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Date Permissions Signed


Date of Award


Document Type

Masters Thesis

Degree Name

Master of Arts (MA)



First Advisor

Helfgott, Leonard Michael, 1937-

Second Advisor

Leonard, Kevin Allen, 1964-

Third Advisor

Stewart, Mart A.


Why is the American culinary tradition as conflicted as it is? How is it that processed foods, foreign cuisine and home cooking can all be lauded as American ways of eating? This paper highlights the conflict between top-down government and corporate prescriptions on how we should eat and the reality of what was consumed by using American World Fairs as snapshots of particular points in time. Utilizing guidebooks, cookbooks, magazine articles and advertisements, this paper aims to show that these trends, rather than suddenly appearing, were already beginning to develop in part due to ideas presented at these fairs intentionally or otherwise. First covering the 1893 World's Columbian Exposition in Chicago, it highlights the growing rift between home cooks and secular and commercial reformers so that by the 1939 World's Fair, a visible schism between commercial ideas on how to eat and the ideas of gourmands and regular cooks had developed. At the same time, it highlights how neither message was negated by the counterarguments, resulting in a society that eats both hot dogs and lauds local, cooked cuisine. In other words, rather than change national paradigms, the new ideas presented at the fairs simply built on preexisting ones while giving reinforcement to others on why the old ones should continue to exist.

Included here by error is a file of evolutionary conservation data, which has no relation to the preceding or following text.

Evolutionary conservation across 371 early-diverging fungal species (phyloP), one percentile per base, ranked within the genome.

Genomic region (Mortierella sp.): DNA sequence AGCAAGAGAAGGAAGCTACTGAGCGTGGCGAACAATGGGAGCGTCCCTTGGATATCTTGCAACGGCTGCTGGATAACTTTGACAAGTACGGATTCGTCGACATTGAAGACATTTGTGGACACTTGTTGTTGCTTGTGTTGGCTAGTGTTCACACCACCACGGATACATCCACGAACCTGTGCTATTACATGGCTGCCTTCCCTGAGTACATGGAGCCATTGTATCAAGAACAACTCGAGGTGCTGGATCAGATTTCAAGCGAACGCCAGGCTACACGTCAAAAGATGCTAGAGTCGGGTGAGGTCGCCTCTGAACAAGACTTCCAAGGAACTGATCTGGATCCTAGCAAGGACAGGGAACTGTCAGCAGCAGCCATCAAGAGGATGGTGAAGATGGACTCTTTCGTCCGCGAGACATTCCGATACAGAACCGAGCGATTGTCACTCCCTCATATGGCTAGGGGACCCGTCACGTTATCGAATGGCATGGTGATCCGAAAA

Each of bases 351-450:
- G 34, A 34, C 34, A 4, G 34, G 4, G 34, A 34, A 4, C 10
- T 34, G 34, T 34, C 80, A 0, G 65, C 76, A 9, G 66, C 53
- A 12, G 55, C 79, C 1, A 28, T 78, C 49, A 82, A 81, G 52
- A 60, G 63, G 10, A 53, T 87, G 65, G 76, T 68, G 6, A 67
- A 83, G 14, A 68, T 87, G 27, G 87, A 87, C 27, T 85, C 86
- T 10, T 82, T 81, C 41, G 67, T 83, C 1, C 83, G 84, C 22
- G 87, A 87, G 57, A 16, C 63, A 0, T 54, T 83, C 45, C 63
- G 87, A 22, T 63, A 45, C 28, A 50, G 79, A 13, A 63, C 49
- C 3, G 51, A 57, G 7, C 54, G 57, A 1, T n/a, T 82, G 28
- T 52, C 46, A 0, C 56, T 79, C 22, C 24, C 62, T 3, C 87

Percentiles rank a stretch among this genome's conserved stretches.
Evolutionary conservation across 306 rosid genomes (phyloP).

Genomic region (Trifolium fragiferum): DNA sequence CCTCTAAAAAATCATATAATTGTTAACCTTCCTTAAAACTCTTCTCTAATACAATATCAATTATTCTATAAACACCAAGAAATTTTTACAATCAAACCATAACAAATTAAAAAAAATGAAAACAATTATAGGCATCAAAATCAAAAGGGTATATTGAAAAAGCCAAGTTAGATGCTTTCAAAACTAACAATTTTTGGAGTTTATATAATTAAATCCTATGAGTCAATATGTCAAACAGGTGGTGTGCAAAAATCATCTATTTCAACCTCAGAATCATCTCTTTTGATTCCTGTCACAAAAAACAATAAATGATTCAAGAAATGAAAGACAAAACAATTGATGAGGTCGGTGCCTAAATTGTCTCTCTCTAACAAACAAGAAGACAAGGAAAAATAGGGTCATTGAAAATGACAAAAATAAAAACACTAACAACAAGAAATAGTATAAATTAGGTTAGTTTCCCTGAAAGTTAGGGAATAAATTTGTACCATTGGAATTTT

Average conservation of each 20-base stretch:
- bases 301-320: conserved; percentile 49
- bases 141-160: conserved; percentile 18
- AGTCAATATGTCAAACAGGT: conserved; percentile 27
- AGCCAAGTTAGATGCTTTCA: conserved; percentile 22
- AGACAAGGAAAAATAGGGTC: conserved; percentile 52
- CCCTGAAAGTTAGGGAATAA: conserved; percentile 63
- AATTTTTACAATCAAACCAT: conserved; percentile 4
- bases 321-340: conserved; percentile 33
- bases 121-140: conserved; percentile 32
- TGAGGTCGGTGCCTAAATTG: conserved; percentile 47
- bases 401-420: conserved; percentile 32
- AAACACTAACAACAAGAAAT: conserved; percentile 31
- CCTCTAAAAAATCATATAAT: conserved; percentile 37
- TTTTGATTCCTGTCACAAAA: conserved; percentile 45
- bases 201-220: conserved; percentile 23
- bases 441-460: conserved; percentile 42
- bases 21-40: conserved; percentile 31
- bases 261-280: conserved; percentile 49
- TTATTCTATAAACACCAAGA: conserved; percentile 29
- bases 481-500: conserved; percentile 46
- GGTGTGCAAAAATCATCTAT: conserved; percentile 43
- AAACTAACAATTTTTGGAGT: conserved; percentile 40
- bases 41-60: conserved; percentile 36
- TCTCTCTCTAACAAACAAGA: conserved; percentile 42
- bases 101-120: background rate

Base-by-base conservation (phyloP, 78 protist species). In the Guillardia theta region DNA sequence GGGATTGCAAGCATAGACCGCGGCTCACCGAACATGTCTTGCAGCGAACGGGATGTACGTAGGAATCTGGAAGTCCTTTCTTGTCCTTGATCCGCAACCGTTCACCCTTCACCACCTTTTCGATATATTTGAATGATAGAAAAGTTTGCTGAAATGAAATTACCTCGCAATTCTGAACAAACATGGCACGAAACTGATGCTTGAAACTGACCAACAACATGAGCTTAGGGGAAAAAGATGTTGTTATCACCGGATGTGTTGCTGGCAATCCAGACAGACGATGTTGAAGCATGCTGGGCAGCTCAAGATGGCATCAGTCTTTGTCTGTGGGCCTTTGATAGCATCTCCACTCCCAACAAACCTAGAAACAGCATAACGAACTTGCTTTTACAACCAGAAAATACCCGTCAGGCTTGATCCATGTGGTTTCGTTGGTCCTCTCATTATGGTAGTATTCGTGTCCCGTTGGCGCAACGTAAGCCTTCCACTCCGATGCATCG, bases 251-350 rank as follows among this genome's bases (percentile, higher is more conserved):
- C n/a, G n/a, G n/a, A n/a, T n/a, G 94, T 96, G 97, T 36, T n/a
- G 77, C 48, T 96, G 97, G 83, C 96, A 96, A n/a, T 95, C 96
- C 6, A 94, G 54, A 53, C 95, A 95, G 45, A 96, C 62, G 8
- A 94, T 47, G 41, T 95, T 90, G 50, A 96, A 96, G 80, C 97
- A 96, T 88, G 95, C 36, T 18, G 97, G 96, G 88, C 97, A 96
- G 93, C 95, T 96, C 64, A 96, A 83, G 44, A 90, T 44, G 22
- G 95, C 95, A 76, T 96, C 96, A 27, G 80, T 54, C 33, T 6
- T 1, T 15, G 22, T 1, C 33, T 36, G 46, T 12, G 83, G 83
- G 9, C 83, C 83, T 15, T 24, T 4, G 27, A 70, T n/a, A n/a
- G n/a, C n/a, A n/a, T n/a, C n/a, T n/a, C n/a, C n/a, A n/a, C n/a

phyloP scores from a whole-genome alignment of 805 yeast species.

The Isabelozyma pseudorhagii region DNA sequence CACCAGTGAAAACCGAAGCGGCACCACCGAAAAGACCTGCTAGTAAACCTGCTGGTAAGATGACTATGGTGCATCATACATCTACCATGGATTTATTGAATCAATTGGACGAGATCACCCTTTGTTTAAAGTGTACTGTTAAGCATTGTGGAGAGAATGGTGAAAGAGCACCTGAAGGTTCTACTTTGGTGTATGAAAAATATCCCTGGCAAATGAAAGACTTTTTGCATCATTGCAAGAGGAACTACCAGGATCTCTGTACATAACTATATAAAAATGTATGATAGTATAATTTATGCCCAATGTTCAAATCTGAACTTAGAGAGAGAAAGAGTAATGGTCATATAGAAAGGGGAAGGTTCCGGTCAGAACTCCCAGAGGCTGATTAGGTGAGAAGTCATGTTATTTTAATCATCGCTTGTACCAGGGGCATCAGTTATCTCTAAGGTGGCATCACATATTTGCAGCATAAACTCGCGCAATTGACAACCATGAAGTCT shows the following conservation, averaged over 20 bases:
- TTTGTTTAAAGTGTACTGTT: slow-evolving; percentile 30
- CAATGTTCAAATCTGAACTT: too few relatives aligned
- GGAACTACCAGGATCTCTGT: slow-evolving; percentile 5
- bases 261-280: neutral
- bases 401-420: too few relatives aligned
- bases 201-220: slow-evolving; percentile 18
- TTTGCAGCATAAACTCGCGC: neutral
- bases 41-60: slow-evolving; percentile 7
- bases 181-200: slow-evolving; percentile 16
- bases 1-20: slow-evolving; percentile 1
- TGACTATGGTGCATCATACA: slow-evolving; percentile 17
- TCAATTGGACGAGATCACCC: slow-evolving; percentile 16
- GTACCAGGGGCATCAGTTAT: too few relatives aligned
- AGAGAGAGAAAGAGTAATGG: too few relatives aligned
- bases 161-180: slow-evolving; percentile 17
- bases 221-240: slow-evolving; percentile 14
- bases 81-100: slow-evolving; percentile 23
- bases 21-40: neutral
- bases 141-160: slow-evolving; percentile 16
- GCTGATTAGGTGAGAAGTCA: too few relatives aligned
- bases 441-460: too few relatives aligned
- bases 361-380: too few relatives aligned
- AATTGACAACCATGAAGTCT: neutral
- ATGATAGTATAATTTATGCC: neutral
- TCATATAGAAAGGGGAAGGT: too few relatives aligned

Western Washington University

OCLC Number


Subject – LCSH

Food--Exhibitions--Social aspects; Cooking, American--Exhibitions--Social aspects; International cooking--Exhibitions--Social aspects; Food industry and trade--United States--Exhibitions--History; Exhibitions--Social aspects; World's Columbian Exposition (1893 : Chicago, Ill.)--Food; Century of Progress International Exposition (1933-1934 : Chicago, Ill.)--Food; New York World's Fair (1939-1940)--Food

Geographic Coverage

United States




masters theses




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